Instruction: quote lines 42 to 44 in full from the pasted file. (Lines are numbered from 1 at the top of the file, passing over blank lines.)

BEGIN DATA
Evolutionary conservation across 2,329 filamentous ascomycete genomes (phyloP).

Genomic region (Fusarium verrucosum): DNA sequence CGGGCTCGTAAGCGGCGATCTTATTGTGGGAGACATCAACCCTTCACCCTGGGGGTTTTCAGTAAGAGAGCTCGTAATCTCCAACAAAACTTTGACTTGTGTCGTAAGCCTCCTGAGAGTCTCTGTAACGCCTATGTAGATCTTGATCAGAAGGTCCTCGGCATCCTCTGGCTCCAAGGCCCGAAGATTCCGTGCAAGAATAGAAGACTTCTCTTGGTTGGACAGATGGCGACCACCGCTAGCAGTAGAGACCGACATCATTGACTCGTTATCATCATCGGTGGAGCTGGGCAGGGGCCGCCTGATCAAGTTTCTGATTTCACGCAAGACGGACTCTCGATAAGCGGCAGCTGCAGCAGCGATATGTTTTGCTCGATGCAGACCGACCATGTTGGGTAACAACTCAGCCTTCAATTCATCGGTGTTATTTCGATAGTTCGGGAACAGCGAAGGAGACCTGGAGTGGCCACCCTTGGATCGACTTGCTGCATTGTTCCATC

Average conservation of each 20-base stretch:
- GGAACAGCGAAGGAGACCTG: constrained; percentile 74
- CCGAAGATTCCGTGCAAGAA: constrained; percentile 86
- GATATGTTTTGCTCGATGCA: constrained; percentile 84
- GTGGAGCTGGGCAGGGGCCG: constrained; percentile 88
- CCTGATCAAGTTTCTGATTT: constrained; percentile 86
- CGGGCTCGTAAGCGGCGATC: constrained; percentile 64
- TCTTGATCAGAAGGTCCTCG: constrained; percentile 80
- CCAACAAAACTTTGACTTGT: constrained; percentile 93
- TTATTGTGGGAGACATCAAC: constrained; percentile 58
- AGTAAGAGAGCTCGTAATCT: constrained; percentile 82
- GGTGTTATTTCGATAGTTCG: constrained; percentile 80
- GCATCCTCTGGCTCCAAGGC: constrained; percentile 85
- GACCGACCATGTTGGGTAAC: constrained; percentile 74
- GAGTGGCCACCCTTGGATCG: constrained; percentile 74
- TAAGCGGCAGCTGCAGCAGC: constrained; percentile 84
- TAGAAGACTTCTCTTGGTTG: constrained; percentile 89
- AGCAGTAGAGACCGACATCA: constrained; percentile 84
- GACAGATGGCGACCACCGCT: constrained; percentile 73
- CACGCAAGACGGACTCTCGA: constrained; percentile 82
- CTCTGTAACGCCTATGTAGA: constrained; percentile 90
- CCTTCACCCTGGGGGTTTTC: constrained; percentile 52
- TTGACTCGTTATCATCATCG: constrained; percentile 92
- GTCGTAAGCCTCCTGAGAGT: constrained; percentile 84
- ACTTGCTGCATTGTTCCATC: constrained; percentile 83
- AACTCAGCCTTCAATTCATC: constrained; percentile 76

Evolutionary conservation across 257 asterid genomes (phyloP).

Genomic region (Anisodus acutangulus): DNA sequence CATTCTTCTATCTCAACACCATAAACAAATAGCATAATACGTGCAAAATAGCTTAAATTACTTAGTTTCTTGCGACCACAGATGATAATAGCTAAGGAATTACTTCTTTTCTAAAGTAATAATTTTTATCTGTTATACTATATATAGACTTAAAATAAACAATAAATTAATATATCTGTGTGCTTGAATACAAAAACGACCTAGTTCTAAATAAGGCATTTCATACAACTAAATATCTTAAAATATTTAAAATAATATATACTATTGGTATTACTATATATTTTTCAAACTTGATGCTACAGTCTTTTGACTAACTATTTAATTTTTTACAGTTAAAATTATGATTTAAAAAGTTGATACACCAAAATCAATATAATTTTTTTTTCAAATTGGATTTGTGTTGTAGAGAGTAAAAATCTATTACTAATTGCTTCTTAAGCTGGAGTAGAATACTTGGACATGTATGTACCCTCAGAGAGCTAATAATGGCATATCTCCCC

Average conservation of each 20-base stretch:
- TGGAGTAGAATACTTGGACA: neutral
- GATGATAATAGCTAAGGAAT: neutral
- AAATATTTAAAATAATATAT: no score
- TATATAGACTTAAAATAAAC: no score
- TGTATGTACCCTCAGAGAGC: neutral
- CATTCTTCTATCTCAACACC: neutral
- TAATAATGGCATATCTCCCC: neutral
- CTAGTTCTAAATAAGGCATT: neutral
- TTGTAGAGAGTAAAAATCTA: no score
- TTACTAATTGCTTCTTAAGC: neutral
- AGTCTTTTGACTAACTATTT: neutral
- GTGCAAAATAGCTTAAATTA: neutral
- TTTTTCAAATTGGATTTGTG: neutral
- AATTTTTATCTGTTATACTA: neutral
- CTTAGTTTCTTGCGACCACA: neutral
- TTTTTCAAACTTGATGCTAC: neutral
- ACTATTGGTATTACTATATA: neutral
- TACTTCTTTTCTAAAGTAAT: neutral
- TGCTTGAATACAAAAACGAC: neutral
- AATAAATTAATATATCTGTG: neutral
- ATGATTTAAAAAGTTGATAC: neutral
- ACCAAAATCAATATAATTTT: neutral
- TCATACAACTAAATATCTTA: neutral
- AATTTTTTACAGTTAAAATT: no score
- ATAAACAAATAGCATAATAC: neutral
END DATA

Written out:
- AGTCTTTTGACTAACTATTT: neutral
- GTGCAAAATAGCTTAAATTA: neutral
- TTTTTCAAATTGGATTTGTG: neutral